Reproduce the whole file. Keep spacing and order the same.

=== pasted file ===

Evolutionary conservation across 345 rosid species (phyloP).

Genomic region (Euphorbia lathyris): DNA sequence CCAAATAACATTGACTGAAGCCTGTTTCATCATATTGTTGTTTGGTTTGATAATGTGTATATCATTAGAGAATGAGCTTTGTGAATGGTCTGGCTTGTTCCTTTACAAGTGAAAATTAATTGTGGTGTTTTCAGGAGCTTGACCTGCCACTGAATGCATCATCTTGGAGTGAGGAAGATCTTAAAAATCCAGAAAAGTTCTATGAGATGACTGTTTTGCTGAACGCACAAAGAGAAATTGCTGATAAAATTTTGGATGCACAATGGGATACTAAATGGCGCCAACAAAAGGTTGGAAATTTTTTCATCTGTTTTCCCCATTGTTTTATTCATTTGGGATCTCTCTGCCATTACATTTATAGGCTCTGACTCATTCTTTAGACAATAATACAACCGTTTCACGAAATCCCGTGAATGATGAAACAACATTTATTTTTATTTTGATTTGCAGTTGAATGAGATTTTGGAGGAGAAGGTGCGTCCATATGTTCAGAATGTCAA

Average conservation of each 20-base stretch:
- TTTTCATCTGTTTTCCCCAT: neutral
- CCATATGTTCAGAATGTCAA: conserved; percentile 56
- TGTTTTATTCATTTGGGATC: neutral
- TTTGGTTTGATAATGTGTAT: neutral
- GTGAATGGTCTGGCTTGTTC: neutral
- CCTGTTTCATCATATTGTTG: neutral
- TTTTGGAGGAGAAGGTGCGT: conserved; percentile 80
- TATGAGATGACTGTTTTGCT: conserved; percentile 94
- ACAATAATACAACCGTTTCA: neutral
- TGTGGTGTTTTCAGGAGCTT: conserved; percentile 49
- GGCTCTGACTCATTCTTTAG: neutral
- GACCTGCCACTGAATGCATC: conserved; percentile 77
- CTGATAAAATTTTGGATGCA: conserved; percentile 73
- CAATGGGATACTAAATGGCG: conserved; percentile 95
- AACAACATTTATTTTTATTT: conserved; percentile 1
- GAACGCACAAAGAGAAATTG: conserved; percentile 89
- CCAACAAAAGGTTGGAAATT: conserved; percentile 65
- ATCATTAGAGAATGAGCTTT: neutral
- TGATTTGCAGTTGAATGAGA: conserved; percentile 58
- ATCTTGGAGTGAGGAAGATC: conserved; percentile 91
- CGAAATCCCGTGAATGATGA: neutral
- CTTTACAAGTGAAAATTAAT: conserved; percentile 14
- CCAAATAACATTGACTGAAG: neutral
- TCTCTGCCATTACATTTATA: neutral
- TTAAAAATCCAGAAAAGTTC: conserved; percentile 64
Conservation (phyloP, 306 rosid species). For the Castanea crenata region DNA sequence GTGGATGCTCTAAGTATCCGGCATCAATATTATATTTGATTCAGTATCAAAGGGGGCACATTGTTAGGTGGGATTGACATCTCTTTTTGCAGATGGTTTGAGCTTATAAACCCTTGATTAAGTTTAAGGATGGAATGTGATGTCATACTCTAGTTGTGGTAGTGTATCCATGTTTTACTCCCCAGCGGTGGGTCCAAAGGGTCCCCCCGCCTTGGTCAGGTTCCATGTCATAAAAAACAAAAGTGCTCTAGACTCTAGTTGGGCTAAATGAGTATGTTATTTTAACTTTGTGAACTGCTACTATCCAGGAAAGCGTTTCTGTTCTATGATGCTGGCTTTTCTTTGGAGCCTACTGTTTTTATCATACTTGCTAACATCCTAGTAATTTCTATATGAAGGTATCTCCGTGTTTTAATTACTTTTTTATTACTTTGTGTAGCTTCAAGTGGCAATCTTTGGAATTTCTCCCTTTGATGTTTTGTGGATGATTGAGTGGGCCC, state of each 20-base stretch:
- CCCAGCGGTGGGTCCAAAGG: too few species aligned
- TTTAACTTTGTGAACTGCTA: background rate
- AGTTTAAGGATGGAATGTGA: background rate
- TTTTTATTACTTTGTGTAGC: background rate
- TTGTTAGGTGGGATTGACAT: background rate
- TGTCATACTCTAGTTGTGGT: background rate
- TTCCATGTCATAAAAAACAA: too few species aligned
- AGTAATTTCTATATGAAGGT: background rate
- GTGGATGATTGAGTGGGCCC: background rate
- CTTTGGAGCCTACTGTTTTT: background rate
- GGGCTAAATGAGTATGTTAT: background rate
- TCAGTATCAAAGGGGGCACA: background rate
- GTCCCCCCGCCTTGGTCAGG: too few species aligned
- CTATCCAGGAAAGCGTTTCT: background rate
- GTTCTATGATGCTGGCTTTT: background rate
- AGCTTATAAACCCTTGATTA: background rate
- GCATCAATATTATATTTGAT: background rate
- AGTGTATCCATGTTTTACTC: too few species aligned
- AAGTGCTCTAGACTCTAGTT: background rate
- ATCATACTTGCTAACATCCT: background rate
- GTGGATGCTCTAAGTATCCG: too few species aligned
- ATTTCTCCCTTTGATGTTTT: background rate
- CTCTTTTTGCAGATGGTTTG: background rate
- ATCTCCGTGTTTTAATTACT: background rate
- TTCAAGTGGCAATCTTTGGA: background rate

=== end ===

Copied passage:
Evolutionary conservation across 345 rosid species (phyloP).

Genomic region (Euphorbia lathyris): DNA sequence CCAAATAACATTGACTGAAGCCTGTTTCATCATATTGTTGTTTGGTTTGATAATGTGTATATCATTAGAGAATGAGCTTTGTGAATGGTCTGGCTTGTTCCTTTACAAGTGAAAATTAATTGTGGTGTTTTCAGGAGCTTGACCTGCCACTGAATGCATCATCTTGGAGTGAGGAAGATCTTAAAAATCCAGAAAAGTTCTATGAGATGACTGTTTTGCTGAACGCACAAAGAGAAATTGCTGATAAAATTTTGGATGCACAATGGGATACTAAATGGCGCCAACAAAAGGTTGGAAATTTTTTCATCTGTTTTCCCCATTGTTTTATTCATTTGGGATCTCTCTGCCATTACATTTATAGGCTCTGACTCATTCTTTAGACAATAATACAACCGTTTCACGAAATCCCGTGAATGATGAAACAACATTTATTTTTATTTTGATTTGCAGTTGAATGAGATTTTGGAGGAGAAGGTGCGTCCATATGTTCAGAATGTCAA

Average conservation of each 20-base stretch:
- TTTTCATCTGTTTTCCCCAT: neutral
- CCATATGTTCAGAATGTCAA: conserved; percentile 56
- TGTTTTATTCATTTGGGATC: neutral
- TTTGGTTTGATAATGTGTAT: neutral
- GTGAATGGTCTGGCTTGTTC: neutral
- CCTGTTTCATCATATTGTTG: neutral
- TTTTGGAGGAGAAGGTGCGT: conserved; percentile 80
- TATGAGATGACTGTTTTGCT: conserved; percentile 94
- ACAATAATACAACCGTTTCA: neutral
- TGTGGTGTTTTCAGGAGCTT: conserved; percentile 49
- GGCTCTGACTCATTCTTTAG: neutral
- GACCTGCCACTGAATGCATC: conserved; percentile 77
- CTGATAAAATTTTGGATGCA: conserved; percentile 73
- CAATGGGATACTAAATGGCG: conserved; percentile 95
- AACAACATTTATTTTTATTT: conserved; percentile 1
- GAACGCACAAAGAGAAATTG: conserved; percentile 89
- CCAACAAAAGGTTGGAAATT: conserved; percentile 65
- ATCATTAGAGAATGAGCTTT: neutral
- TGATTTGCAGTTGAATGAGA: conserved; percentile 58
- ATCTTGGAGTGAGGAAGATC: conserved; percentile 91
- CGAAATCCCGTGAATGATGA: neutral
- CTTTACAAGTGAAAATTAAT: conserved; percentile 14
- CCAAATAACATTGACTGAAG: neutral
- TCTCTGCCATTACATTTATA: neutral
- TTAAAAATCCAGAAAAGTTC: conserved; percentile 64
Conservation (phyloP, 306 rosid species). For the Castanea crenata region DNA sequence GTGGATGCTCTAAGTATCCGGCATCAATATTATATTTGATTCAGTATCAAAGGGGGCACATTGTTAGGTGGGATTGACATCTCTTTTTGCAGATGGTTTGAGCTTATAAACCCTTGATTAAGTTTAAGGATGGAATGTGATGTCATACTCTAGTTGTGGTAGTGTATCCATGTTTTACTCCCCAGCGGTGGGTCCAAAGGGTCCCCCCGCCTTGGTCAGGTTCCATGTCATAAAAAACAAAAGTGCTCTAGACTCTAGTTGGGCTAAATGAGTATGTTATTTTAACTTTGTGAACTGCTACTATCCAGGAAAGCGTTTCTGTTCTATGATGCTGGCTTTTCTTTGGAGCCTACTGTTTTTATCATACTTGCTAACATCCTAGTAATTTCTATATGAAGGTATCTCCGTGTTTTAATTACTTTTTTATTACTTTGTGTAGCTTCAAGTGGCAATCTTTGGAATTTCTCCCTTTGATGTTTTGTGGATGATTGAGTGGGCCC, state of each 20-base stretch:
- CCCAGCGGTGGGTCCAAAGG: too few species aligned
- TTTAACTTTGTGAACTGCTA: background rate
- AGTTTAAGGATGGAATGTGA: background rate
- TTTTTATTACTTTGTGTAGC: background rate
- TTGTTAGGTGGGATTGACAT: background rate
- TGTCATACTCTAGTTGTGGT: background rate
- TTCCATGTCATAAAAAACAA: too few species aligned
- AGTAATTTCTATATGAAGGT: background rate
- GTGGATGATTGAGTGGGCCC: background rate
- CTTTGGAGCCTACTGTTTTT: background rate
- GGGCTAAATGAGTATGTTAT: background rate
- TCAGTATCAAAGGGGGCACA: background rate
- GTCCCCCCGCCTTGGTCAGG: too few species aligned
- CTATCCAGGAAAGCGTTTCT: background rate
- GTTCTATGATGCTGGCTTTT: background rate
- AGCTTATAAACCCTTGATTA: background rate
- GCATCAATATTATATTTGAT: background rate
- AGTGTATCCATGTTTTACTC: too few species aligned
- AAGTGCTCTAGACTCTAGTT: background rate
- ATCATACTTGCTAACATCCT: background rate
- GTGGATGCTCTAAGTATCCG: too few species aligned
- ATTTCTCCCTTTGATGTTTT: background rate
- CTCTTTTTGCAGATGGTTTG: background rate
- ATCTCCGTGTTTTAATTACT: background rate
- TTCAAGTGGCAATCTTTGGA: background rate